Translation in a time of image-capitalism

A lecture by Achille Mbembe in memory of Professor Colin Richards, Between the Lines conference, 26 February 2013, Michaelis School of Fine Art, University of Cape Town.


I am not entirely persuaded by Achille Mbembe’s keynote address for the Between the Lines conference at Hiddingh Campus. He lapses almost immediately into the familiar registers and lexical sleights-of-hand of critical theory: “the other”; “alterity”; and that stylistic disinterest in indefinite articles which produces constructions like “world as method”. His lecture – which he inaugurates with a nod to recently departed Michaelis artist/writer, Colin Richards – centres on the “question of the human” and its boundaries (the animal, machine and waste); the “encounter” between subjects and the field of inquiry such encounters delimit: among them, “distance”, “proximity”, “elasticity and its perversions”.

Above all, Mbembe wishes to import from the linguistic order the term “translation”, and engage the encounter between human subjects – subjects racialised, gendered, politicised, socialised, ethnicised, whatever – as events of translation (how we “cross boundaries” or “decipher” the other). His ambition is to revisit the site of social encounter with the optic of translation. As to what analytic value this adds to the already existent volume of postcolonial scholarship on cultural contact or collision, I must admit I don’t know. It doesn’t help that Mbembe – a remarkable and prodigious thinker whose work, On the Postcolony, is an invaluable contribution to the field – orates in a froth of abstraction, having a séance with Baudrillard and Levinas, and then necessarily and predictably firing a few rounds at “late capitalism”.

All of this, I imagine, strikes the reader as being perhaps unfair and roguishly disrespectful to Mbembe, so let me provide my full assurances that he has some wonderfully eloquent things to say, including a brief psychoanalytic reading of the kinds of subjectivities produced by racism, and an interesting diagnosis of the kinds of psychic and perceptual maladies impacted upon us by our simulacral world (the age of image-capitalism). My concern is more that this register of high-semiotic abstraction doesn’t appear to say anything beyond a body of scholarship that has already long-suffered the problematic of human encounters. It appears, rather, to recipher the conceptual terrain in a different tongue, and one that isn’t all that new to anyone who has laboured with the Gallic urge for hyperbole. Still, the question is philosophically and politically crucial under present conditions (more on this later), and Mbembe eloquently uses the protocol of translation to impart an “ethical and political valency” to the discourse.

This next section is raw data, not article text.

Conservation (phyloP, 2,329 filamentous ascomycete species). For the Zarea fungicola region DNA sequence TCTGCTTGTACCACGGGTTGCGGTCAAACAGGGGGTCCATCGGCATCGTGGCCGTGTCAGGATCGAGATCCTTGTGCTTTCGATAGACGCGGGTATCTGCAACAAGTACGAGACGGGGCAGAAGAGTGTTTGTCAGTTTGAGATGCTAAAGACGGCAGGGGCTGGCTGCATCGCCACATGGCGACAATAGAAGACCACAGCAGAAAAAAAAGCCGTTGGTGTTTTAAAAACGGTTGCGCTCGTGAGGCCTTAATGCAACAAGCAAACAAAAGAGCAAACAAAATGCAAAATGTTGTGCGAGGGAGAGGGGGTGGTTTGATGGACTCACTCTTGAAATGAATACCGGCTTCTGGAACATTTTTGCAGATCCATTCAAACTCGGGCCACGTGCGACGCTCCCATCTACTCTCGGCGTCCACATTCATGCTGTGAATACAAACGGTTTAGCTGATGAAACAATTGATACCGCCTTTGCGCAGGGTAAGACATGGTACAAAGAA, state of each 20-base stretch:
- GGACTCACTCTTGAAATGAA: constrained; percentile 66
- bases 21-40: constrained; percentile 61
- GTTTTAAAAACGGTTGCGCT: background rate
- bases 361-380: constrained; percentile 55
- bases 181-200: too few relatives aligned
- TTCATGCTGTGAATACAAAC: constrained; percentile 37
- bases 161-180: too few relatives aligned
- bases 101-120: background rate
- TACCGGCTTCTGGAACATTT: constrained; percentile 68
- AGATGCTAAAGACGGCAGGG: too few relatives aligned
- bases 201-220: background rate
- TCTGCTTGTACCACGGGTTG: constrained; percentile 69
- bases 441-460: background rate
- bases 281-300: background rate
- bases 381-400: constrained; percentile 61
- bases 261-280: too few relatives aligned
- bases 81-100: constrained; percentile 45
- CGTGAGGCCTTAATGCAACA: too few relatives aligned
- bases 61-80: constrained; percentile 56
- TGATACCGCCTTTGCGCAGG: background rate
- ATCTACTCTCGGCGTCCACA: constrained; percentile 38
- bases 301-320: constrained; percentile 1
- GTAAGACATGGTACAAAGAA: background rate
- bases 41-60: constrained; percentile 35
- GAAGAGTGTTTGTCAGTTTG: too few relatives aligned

Contextualising his talk, Mbembe says:

Place, or what we call localities, are produced not necessarily by hybridisation, but through the sedimentation of a complex milieu of circulating global forms – [which are not] freely chosen by actors in particular places – and by the negotiation and mutual tension between each other.

Remarking on what is peculiar about our age, he speaks of the “techno-phenomenological institution” of image-capitalism,

a form of capitalism in which the image has not simply taken over the calculative functions yesterday associated with numbers. The circuits from affect to emotions, and from emotions to passions and convictions are more than ever before attached to a circulation of images meant to stimulate desire; the connection of affect and capital serve to reconfigure not only the everyday, but also the physical, political and psychic conditions of embodiment in our times.

Capitalism has, in other words, rearranged our “logics of perception”, it has “proletarianised the nervous system”, orienting us towards value-extraction, and these two larger quotations of his taken together, underscore the problem for social relationships embedded within this monolithic network.

Mbembe makes some valuable excursions into the dynamics of trauma and its constitutive function in South African identity – a theme which shares something in common with Jacqueline Rose’s extraordinary seminar at the African Gender Institute last week. However, his primary question is “how to be human” under conditions such as these, and he organises this under the intellectual project of creating “spheres of singularity”, changing our expectations – a “gradual transformation” and a “change in sensitivity” – in all of which language plays a critical function. “Translation might be understood as a hidden resource,” he says, “allowing us to switch from one paradigm to another. Translation must become a peculiar act of reparation, where each of the languages becomes a guarantee of the other.” He concludes with this rather cryptic suggestion, and then fields questions from the audience – including some provocative remarks from Ronald Suresh Roberts who speaks of “a call to respect the untranslatable”, and a question regarding the distinction between translation and interpretation.

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